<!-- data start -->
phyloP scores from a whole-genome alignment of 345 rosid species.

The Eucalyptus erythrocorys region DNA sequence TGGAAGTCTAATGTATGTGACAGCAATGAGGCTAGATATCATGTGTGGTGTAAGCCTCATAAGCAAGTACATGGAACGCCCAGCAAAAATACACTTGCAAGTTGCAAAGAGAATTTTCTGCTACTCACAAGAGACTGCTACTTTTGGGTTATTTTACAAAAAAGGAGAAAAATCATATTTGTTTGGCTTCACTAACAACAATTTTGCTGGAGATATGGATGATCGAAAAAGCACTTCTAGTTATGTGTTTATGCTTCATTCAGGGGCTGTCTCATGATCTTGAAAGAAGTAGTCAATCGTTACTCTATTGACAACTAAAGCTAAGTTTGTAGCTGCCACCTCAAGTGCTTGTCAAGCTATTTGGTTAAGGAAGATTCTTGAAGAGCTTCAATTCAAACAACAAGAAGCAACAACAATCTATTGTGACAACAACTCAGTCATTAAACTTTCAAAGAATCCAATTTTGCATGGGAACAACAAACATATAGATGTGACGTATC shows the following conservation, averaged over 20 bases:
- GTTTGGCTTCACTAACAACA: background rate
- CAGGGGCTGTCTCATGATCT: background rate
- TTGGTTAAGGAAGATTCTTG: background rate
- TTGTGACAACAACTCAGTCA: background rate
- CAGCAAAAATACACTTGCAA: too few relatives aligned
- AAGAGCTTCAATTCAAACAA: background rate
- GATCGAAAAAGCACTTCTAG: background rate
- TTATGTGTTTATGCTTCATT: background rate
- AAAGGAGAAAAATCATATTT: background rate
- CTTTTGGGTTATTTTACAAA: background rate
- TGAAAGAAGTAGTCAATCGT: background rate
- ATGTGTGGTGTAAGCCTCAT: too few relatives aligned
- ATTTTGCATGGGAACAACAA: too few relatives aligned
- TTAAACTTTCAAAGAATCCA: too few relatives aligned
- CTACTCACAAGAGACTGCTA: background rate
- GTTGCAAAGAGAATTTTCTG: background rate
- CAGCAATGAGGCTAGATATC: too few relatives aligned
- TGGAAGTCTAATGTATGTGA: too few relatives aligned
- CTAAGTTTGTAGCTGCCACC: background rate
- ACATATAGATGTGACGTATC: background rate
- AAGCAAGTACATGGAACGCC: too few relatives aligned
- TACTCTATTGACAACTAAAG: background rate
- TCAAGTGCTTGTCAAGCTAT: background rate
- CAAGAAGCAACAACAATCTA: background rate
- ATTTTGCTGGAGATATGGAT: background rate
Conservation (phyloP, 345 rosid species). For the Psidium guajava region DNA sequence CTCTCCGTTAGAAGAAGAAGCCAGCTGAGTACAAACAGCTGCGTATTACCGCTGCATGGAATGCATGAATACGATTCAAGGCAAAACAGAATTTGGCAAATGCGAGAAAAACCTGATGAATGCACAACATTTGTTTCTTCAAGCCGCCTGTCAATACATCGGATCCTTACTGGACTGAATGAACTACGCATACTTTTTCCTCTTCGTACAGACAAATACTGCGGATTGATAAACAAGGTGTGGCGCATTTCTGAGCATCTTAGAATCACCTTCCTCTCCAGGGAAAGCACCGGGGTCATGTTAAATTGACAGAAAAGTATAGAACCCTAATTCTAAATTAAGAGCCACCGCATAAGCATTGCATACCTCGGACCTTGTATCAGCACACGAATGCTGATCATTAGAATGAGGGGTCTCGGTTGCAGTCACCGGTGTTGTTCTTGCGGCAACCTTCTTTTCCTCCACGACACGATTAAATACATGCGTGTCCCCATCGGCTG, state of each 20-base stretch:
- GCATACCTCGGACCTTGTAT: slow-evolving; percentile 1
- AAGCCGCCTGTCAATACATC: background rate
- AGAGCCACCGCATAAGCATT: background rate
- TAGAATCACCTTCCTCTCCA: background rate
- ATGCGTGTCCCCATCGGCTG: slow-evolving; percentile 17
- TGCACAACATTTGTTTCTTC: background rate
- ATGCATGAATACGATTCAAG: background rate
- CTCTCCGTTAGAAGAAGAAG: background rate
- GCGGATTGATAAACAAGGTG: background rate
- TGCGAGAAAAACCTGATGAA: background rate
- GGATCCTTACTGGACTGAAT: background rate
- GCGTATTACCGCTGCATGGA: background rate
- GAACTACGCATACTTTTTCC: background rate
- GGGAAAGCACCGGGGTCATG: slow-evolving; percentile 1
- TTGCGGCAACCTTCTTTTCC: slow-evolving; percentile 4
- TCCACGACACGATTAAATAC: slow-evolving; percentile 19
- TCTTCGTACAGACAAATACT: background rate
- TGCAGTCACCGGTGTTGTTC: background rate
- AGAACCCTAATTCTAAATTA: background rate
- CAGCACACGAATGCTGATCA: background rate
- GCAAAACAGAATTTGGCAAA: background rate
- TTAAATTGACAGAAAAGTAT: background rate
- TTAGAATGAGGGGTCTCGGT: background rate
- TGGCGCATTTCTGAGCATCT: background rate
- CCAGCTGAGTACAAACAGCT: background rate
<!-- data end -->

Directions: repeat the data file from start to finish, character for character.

phyloP scores from a whole-genome alignment of 345 rosid species.

The Eucalyptus erythrocorys region DNA sequence TGGAAGTCTAATGTATGTGACAGCAATGAGGCTAGATATCATGTGTGGTGTAAGCCTCATAAGCAAGTACATGGAACGCCCAGCAAAAATACACTTGCAAGTTGCAAAGAGAATTTTCTGCTACTCACAAGAGACTGCTACTTTTGGGTTATTTTACAAAAAAGGAGAAAAATCATATTTGTTTGGCTTCACTAACAACAATTTTGCTGGAGATATGGATGATCGAAAAAGCACTTCTAGTTATGTGTTTATGCTTCATTCAGGGGCTGTCTCATGATCTTGAAAGAAGTAGTCAATCGTTACTCTATTGACAACTAAAGCTAAGTTTGTAGCTGCCACCTCAAGTGCTTGTCAAGCTATTTGGTTAAGGAAGATTCTTGAAGAGCTTCAATTCAAACAACAAGAAGCAACAACAATCTATTGTGACAACAACTCAGTCATTAAACTTTCAAAGAATCCAATTTTGCATGGGAACAACAAACATATAGATGTGACGTATC shows the following conservation, averaged over 20 bases:
- GTTTGGCTTCACTAACAACA: background rate
- CAGGGGCTGTCTCATGATCT: background rate
- TTGGTTAAGGAAGATTCTTG: background rate
- TTGTGACAACAACTCAGTCA: background rate
- CAGCAAAAATACACTTGCAA: too few relatives aligned
- AAGAGCTTCAATTCAAACAA: background rate
- GATCGAAAAAGCACTTCTAG: background rate
- TTATGTGTTTATGCTTCATT: background rate
- AAAGGAGAAAAATCATATTT: background rate
- CTTTTGGGTTATTTTACAAA: background rate
- TGAAAGAAGTAGTCAATCGT: background rate
- ATGTGTGGTGTAAGCCTCAT: too few relatives aligned
- ATTTTGCATGGGAACAACAA: too few relatives aligned
- TTAAACTTTCAAAGAATCCA: too few relatives aligned
- CTACTCACAAGAGACTGCTA: background rate
- GTTGCAAAGAGAATTTTCTG: background rate
- CAGCAATGAGGCTAGATATC: too few relatives aligned
- TGGAAGTCTAATGTATGTGA: too few relatives aligned
- CTAAGTTTGTAGCTGCCACC: background rate
- ACATATAGATGTGACGTATC: background rate
- AAGCAAGTACATGGAACGCC: too few relatives aligned
- TACTCTATTGACAACTAAAG: background rate
- TCAAGTGCTTGTCAAGCTAT: background rate
- CAAGAAGCAACAACAATCTA: background rate
- ATTTTGCTGGAGATATGGAT: background rate
Conservation (phyloP, 345 rosid species). For the Psidium guajava region DNA sequence CTCTCCGTTAGAAGAAGAAGCCAGCTGAGTACAAACAGCTGCGTATTACCGCTGCATGGAATGCATGAATACGATTCAAGGCAAAACAGAATTTGGCAAATGCGAGAAAAACCTGATGAATGCACAACATTTGTTTCTTCAAGCCGCCTGTCAATACATCGGATCCTTACTGGACTGAATGAACTACGCATACTTTTTCCTCTTCGTACAGACAAATACTGCGGATTGATAAACAAGGTGTGGCGCATTTCTGAGCATCTTAGAATCACCTTCCTCTCCAGGGAAAGCACCGGGGTCATGTTAAATTGACAGAAAAGTATAGAACCCTAATTCTAAATTAAGAGCCACCGCATAAGCATTGCATACCTCGGACCTTGTATCAGCACACGAATGCTGATCATTAGAATGAGGGGTCTCGGTTGCAGTCACCGGTGTTGTTCTTGCGGCAACCTTCTTTTCCTCCACGACACGATTAAATACATGCGTGTCCCCATCGGCTG, state of each 20-base stretch:
- GCATACCTCGGACCTTGTAT: slow-evolving; percentile 1
- AAGCCGCCTGTCAATACATC: background rate
- AGAGCCACCGCATAAGCATT: background rate
- TAGAATCACCTTCCTCTCCA: background rate
- ATGCGTGTCCCCATCGGCTG: slow-evolving; percentile 17
- TGCACAACATTTGTTTCTTC: background rate
- ATGCATGAATACGATTCAAG: background rate
- CTCTCCGTTAGAAGAAGAAG: background rate
- GCGGATTGATAAACAAGGTG: background rate
- TGCGAGAAAAACCTGATGAA: background rate
- GGATCCTTACTGGACTGAAT: background rate
- GCGTATTACCGCTGCATGGA: background rate
- GAACTACGCATACTTTTTCC: background rate
- GGGAAAGCACCGGGGTCATG: slow-evolving; percentile 1
- TTGCGGCAACCTTCTTTTCC: slow-evolving; percentile 4
- TCCACGACACGATTAAATAC: slow-evolving; percentile 19
- TCTTCGTACAGACAAATACT: background rate
- TGCAGTCACCGGTGTTGTTC: background rate
- AGAACCCTAATTCTAAATTA: background rate
- CAGCACACGAATGCTGATCA: background rate
- GCAAAACAGAATTTGGCAAA: background rate
- TTAAATTGACAGAAAAGTAT: background rate
- TTAGAATGAGGGGTCTCGGT: background rate
- TGGCGCATTTCTGAGCATCT: background rate
- CCAGCTGAGTACAAACAGCT: background rate